“Here’s my concern,” a woman opined. “Let’s say we don’t push the button and the next generation don’t neither. How long can we expect that to continue? At some point in the future someone is gonna end up pushin’ that thing, at which point we’ll all be dead so we won’t get to see what happens!”
The thought of anyone but themselves experiencing the excitement of pushing the button sent a fervor through the crowd.
“This is fuckin’ America!” a man yelled. “You don’t tell us what buttons we can or cain’t push! I’ll push the fuckin’ shit out of it. I don’t care.”
Boone tried to steady the crowd. “This is America, you’re quite right about that. And bein’ so, I think we should put it to a vote.”
The people began shouting out their votes, so Boone once again raised his hands and waited for them to quiet down. “I’m gonna ask you to sleep on it,” he said. “We just might hold the fate of the entire world in this town. And I think a burden of that magnitude deserves to be turned over a few times in the privacy of our own homes.”
Boone finished marking off a twenty-five-foot perimeter around the DO NOT PUSH button with his DO NOT CROSS police tape. He eased himself into the lawn chair he had brought to stand guard through the night and stared at the button. Even if it ended up doing nothing when they pushed it, he reasoned, it would still do something. Anything bad that happened to people -- if their crops didn’t grow or if their aunt got diabetes, it’d all be that button’s fault. Of course, if good things happened people would probably start praying to it. But both those options were still the best-case scenario considering that the most plausible outcome was a bunch of pissed off goddamn aliens showing up.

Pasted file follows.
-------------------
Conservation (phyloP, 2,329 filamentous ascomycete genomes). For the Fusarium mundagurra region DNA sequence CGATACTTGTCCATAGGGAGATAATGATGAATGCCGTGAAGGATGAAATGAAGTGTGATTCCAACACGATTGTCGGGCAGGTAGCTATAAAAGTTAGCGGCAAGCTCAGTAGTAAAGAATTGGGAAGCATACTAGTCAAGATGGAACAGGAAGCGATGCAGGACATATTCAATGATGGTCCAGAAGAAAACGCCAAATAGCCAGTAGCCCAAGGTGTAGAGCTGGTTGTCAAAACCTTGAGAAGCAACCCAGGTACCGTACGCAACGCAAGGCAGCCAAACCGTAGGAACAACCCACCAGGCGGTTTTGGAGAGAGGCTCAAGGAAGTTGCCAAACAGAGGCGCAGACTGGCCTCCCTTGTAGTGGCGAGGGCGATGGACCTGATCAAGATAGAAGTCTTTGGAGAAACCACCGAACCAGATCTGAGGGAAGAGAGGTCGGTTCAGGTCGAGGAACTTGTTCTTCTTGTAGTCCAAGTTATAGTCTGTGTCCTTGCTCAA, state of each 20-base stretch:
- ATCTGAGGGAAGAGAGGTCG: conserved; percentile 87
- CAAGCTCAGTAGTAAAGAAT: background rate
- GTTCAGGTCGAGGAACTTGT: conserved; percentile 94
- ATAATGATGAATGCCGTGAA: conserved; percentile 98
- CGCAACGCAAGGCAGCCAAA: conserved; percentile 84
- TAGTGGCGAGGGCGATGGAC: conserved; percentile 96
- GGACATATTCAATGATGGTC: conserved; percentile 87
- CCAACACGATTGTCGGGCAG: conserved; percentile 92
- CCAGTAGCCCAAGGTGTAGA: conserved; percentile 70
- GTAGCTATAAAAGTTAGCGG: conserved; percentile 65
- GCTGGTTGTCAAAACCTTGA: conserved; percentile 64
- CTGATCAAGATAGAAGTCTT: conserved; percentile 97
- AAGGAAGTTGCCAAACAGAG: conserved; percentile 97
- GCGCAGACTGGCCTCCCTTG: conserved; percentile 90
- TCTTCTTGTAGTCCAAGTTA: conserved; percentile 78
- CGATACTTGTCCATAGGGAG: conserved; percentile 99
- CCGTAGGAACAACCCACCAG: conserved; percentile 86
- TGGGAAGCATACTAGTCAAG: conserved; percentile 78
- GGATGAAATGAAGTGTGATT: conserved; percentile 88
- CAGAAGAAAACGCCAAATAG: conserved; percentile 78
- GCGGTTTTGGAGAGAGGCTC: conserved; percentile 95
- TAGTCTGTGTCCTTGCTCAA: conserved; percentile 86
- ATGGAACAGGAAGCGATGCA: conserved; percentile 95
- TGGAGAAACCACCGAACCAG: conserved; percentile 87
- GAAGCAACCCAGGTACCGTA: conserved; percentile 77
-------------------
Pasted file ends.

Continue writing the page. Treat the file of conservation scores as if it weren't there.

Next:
Before the sun had a chance to rise, the townspeople were out by the button watching Boone tally the votes. All said and done it was PUSH – 25; DO NOT PUSH - 23. The pushes had it.
Boone gave the results a long hard stare. He smacked the ballot cards in his hand a few times and let out a deep sigh. “I still cain’t let you push that button,” he said.
“The hell you cain’t!” a man yelled. “This is a democracy for Christ’s sake!”
“Well what’ll you have me do?” Boone fired back. “Just cause a majority wants to do it don’t mean it’s a good thing. What if come election time everyone in the country wanted to vote away democracy? In principal they could do it, couldn’t they? Vote in some dictator. What’d you do then?”
The physician was about to explain how he had once read about this ‘paradox of democracy’, but thought better of it.
Boone continued, “Votin’ away a democracy is an error you cain’t correct. Same applies to pushin’ this button – anything bad that happens might be irreversible.” He looked down at the ballot cards a final time and said, “So you can take that majority vote and shove it.”
The people exchanged looks, trying to feel out what the others might do. A few men shuffled in their stance. Boone put his hand on his weapon.
From somewhere in the middle of the crowd, a woman began to sob. “Why would someone give us a button, and then tell us we cain’t push it?” she pleaded.
The tension broke immediately. There was something about the desperation and defeat in her voice that was a catharsis for the people. It made it okay to give into the helplessness of the situation – to let go of the desire to control something they didn’t understand.
“Cause they’re fuckin’ aliens,” Boone answered, taking his hand off his weapon. “They probably do a ton of weird shit.”
Boone looked over at his deputy and nodded. His deputy nodded back with pride.